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Abstract. The notions of bisimulation and simulation are used for graph reduction and are widely employed in many areas: modal logic, concurrency theory, set theory, formal verification, and so forth. In particular, in the context of formal verification they are used to tackle the socalled stateexplosion problem. The faster algorithms to compute the maximum bisimulation on a given labeled graph are based on the crucial equivalence between maximum bisimulation and relational coarsest partition problem. As far as simulation is concerned, many algorithms have been proposed that turn out to be relatively inexpensive in terms of either time or space. In this paper we first revisit the state of the art about bisimulation and simulation, pointing out the analogies and differences between the two problems. Then, we propose a generalization of the relational coarsest partition problem, which is equivalent to the simulation problem. Finally, we present an algorithm that exploits such a characterization and improves on previously proposed algorithms for simulation. Key words: bisimulation, simulation, partition refinement problems. 1.
Distributivity for Endofunctors, Pointed and CoPointed Endofunctors, Monads and Comonads
, 2000
"... We generalise the notion of a distributive law between a monad and a comonad to consider weakened structures such as pointed or copointed endofunctors, or endofunctors. We investigate EilenbergMoore and Kleisli constructions for each of these possibilities. Then we consider two applications of the ..."
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Cited by 31 (1 self)
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We generalise the notion of a distributive law between a monad and a comonad to consider weakened structures such as pointed or copointed endofunctors, or endofunctors. We investigate EilenbergMoore and Kleisli constructions for each of these possibilities. Then we consider two applications of these weakened notions of distributivity in detail. We characterise Turi and Plotkin's model of GSOS as a distributive law of a monad over a copointed endofunctor, and we analyse generalised coiteration and coalgebraic coinduction \upto" in terms of a distributive law of the underlying pointed endofunctor of a monad over an endofunctor. 1 Work supported by Esprit Working Group \Types", MURST'99 Con. \Sistemi Formali. .." grant. 2 This work is supported by EPSRC grants GR/J84205: Frameworks for programming language semantics and logic and GR/M56333: The structure of programming languages : syntax and semantics, and British Council grant 747 FCS R34807: Data and program renement using alg...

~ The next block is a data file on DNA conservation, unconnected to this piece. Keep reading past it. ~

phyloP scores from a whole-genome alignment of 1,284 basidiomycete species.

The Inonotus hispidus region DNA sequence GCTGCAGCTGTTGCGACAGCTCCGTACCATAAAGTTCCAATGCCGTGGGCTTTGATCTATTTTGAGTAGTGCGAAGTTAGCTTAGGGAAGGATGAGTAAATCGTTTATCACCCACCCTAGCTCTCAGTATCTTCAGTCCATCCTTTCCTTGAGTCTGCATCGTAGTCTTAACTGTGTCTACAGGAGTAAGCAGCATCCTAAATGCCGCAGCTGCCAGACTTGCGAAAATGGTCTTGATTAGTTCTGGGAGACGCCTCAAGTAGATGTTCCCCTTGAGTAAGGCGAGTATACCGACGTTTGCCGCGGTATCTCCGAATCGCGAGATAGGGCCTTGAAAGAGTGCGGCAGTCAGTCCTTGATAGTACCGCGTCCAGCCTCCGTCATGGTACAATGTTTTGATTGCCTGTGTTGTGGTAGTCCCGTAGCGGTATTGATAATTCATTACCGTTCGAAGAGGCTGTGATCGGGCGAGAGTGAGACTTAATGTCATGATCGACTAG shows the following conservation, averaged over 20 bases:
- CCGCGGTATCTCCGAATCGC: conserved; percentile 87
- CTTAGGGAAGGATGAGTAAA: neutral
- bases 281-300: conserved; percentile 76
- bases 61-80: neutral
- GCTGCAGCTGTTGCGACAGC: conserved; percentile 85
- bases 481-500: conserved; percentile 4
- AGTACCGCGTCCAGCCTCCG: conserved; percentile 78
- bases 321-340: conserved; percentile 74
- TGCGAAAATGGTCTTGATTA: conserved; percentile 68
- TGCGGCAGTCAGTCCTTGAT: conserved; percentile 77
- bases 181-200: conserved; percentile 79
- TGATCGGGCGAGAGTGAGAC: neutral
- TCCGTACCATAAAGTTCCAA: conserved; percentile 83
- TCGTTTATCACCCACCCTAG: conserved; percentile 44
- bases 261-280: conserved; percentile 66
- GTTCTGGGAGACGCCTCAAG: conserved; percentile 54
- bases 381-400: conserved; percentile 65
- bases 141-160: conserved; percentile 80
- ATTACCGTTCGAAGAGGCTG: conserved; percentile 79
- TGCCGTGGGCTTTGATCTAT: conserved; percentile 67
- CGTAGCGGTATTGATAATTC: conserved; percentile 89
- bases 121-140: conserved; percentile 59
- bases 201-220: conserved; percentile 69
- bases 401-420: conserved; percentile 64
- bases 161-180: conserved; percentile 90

Features and Formulae
, 1991
"... This paper shows how these structures can be axiomatized in a decidable class of firstorder logic, which can also be used to express constraints on these structures. Desirable properties, such as compactness and decidability, follow directly. Moreover, additional types of feature values, such as &q ..."
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This paper shows how these structures can be axiomatized in a decidable class of firstorder logic, which can also be used to express constraints on these structures. Desirable properties, such as compactness and decidability, follow directly. Moreover, additional types of feature values, such as "setvalued" features, can be incorporated into the system simply by axiomatizing their properties
A Cook’s tour of the finitary nonwellfounded sets
 Invited Lecture at BCTCS
, 1988
"... It is a great pleasure to contribute this paper to a birthday volume for Dov. Dov and I arrived at imperial College at around the same time, and soon he, Tom Maibaum and I were embarked on a joint project, the Handbook of Logic in Computer Science. We obtained a generous advance from Oxford Universi ..."
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Cited by 28 (1 self)